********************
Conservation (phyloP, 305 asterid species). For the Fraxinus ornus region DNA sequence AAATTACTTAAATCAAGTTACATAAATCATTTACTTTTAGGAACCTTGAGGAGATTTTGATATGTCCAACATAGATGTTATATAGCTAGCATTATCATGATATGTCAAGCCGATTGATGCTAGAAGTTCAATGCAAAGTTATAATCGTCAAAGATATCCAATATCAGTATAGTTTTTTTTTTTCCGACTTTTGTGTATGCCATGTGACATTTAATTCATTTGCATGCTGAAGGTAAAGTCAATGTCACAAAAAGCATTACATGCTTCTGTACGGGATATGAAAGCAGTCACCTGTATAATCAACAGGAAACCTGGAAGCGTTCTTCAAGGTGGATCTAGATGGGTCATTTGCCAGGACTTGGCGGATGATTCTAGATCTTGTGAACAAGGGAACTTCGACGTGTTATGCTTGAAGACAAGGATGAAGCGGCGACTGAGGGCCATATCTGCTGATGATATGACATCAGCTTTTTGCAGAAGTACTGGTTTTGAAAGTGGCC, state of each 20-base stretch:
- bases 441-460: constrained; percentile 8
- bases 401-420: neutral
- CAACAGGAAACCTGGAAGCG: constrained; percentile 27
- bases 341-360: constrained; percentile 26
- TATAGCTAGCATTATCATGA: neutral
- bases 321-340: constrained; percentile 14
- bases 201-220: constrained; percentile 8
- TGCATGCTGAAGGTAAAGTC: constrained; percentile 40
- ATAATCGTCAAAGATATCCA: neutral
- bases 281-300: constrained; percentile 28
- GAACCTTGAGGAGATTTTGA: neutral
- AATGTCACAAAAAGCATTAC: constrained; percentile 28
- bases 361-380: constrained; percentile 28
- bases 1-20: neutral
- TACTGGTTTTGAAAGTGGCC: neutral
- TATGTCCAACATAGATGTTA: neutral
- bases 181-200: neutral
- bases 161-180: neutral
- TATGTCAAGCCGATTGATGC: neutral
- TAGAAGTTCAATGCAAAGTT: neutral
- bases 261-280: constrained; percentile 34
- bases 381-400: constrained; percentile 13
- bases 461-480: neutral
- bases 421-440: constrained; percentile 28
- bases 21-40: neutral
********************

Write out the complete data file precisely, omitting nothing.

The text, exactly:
Conservation (phyloP, 305 asterid species). For the Fraxinus ornus region DNA sequence AAATTACTTAAATCAAGTTACATAAATCATTTACTTTTAGGAACCTTGAGGAGATTTTGATATGTCCAACATAGATGTTATATAGCTAGCATTATCATGATATGTCAAGCCGATTGATGCTAGAAGTTCAATGCAAAGTTATAATCGTCAAAGATATCCAATATCAGTATAGTTTTTTTTTTTCCGACTTTTGTGTATGCCATGTGACATTTAATTCATTTGCATGCTGAAGGTAAAGTCAATGTCACAAAAAGCATTACATGCTTCTGTACGGGATATGAAAGCAGTCACCTGTATAATCAACAGGAAACCTGGAAGCGTTCTTCAAGGTGGATCTAGATGGGTCATTTGCCAGGACTTGGCGGATGATTCTAGATCTTGTGAACAAGGGAACTTCGACGTGTTATGCTTGAAGACAAGGATGAAGCGGCGACTGAGGGCCATATCTGCTGATGATATGACATCAGCTTTTTGCAGAAGTACTGGTTTTGAAAGTGGCC, state of each 20-base stretch:
- bases 441-460: constrained; percentile 8
- bases 401-420: neutral
- CAACAGGAAACCTGGAAGCG: constrained; percentile 27
- bases 341-360: constrained; percentile 26
- TATAGCTAGCATTATCATGA: neutral
- bases 321-340: constrained; percentile 14
- bases 201-220: constrained; percentile 8
- TGCATGCTGAAGGTAAAGTC: constrained; percentile 40
- ATAATCGTCAAAGATATCCA: neutral
- bases 281-300: constrained; percentile 28
- GAACCTTGAGGAGATTTTGA: neutral
- AATGTCACAAAAAGCATTAC: constrained; percentile 28
- bases 361-380: constrained; percentile 28
- bases 1-20: neutral
- TACTGGTTTTGAAAGTGGCC: neutral
- TATGTCCAACATAGATGTTA: neutral
- bases 181-200: neutral
- bases 161-180: neutral
- TATGTCAAGCCGATTGATGC: neutral
- TAGAAGTTCAATGCAAAGTT: neutral
- bases 261-280: constrained; percentile 34
- bases 381-400: constrained; percentile 13
- bases 461-480: neutral
- bases 421-440: constrained; percentile 28
- bases 21-40: neutral